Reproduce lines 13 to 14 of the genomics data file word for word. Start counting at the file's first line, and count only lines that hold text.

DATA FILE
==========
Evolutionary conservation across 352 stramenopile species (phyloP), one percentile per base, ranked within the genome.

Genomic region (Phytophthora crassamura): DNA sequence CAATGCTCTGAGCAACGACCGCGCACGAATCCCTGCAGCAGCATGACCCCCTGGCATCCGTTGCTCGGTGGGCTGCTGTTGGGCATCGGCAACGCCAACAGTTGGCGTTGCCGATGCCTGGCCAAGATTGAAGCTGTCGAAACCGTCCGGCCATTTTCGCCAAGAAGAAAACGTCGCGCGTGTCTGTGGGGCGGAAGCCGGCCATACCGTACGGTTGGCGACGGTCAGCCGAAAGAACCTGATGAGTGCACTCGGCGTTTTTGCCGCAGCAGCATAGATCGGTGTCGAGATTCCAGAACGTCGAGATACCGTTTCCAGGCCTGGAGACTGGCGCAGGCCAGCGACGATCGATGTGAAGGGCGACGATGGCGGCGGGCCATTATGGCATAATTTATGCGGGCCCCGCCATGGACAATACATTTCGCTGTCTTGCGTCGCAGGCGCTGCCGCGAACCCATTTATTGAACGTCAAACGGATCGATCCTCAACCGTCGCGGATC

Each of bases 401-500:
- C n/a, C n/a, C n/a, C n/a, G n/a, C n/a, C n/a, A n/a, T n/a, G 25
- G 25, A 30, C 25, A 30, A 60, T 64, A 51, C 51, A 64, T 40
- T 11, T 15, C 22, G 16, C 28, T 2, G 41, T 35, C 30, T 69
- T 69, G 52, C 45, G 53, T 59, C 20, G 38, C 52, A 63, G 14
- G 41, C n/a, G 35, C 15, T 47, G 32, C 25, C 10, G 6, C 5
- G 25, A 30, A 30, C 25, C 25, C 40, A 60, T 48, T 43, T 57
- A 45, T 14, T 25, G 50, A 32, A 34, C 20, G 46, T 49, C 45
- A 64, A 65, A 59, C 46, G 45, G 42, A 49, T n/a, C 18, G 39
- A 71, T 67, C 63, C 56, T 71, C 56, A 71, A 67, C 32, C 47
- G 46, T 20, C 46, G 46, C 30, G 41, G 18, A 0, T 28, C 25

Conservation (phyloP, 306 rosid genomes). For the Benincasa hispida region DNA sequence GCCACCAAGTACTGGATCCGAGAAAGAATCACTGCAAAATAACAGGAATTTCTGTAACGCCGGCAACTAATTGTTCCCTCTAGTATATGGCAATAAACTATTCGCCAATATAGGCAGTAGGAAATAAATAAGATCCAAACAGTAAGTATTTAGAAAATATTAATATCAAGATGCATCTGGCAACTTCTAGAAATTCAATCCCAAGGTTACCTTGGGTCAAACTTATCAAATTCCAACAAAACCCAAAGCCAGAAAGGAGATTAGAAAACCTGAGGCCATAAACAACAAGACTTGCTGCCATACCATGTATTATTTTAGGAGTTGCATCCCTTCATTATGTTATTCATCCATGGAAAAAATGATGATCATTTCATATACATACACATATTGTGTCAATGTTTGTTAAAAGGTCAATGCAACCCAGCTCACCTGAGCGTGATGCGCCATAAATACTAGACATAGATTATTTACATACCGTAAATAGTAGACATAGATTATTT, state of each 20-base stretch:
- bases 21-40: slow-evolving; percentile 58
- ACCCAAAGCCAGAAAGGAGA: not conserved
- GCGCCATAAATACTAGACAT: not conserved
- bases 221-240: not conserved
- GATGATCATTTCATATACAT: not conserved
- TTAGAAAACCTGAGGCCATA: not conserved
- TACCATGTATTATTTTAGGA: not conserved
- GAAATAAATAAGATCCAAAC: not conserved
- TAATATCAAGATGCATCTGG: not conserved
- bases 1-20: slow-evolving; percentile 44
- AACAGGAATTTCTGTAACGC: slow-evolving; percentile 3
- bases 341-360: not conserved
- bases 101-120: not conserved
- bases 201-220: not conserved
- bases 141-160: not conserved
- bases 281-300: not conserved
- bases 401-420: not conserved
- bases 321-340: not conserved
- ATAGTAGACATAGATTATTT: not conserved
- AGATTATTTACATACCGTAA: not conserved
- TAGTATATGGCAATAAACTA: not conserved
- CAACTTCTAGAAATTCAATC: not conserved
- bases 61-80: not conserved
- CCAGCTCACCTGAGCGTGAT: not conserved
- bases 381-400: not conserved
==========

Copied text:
- G 46, T 20, C 46, G 46, C 30, G 41, G 18, A 0, T 28, C 25

Conservation (phyloP, 306 rosid genomes). For the Benincasa hispida region DNA sequence GCCACCAAGTACTGGATCCGAGAAAGAATCACTGCAAAATAACAGGAATTTCTGTAACGCCGGCAACTAATTGTTCCCTCTAGTATATGGCAATAAACTATTCGCCAATATAGGCAGTAGGAAATAAATAAGATCCAAACAGTAAGTATTTAGAAAATATTAATATCAAGATGCATCTGGCAACTTCTAGAAATTCAATCCCAAGGTTACCTTGGGTCAAACTTATCAAATTCCAACAAAACCCAAAGCCAGAAAGGAGATTAGAAAACCTGAGGCCATAAACAACAAGACTTGCTGCCATACCATGTATTATTTTAGGAGTTGCATCCCTTCATTATGTTATTCATCCATGGAAAAAATGATGATCATTTCATATACATACACATATTGTGTCAATGTTTGTTAAAAGGTCAATGCAACCCAGCTCACCTGAGCGTGATGCGCCATAAATACTAGACATAGATTATTTACATACCGTAAATAGTAGACATAGATTATTT, state of each 20-base stretch: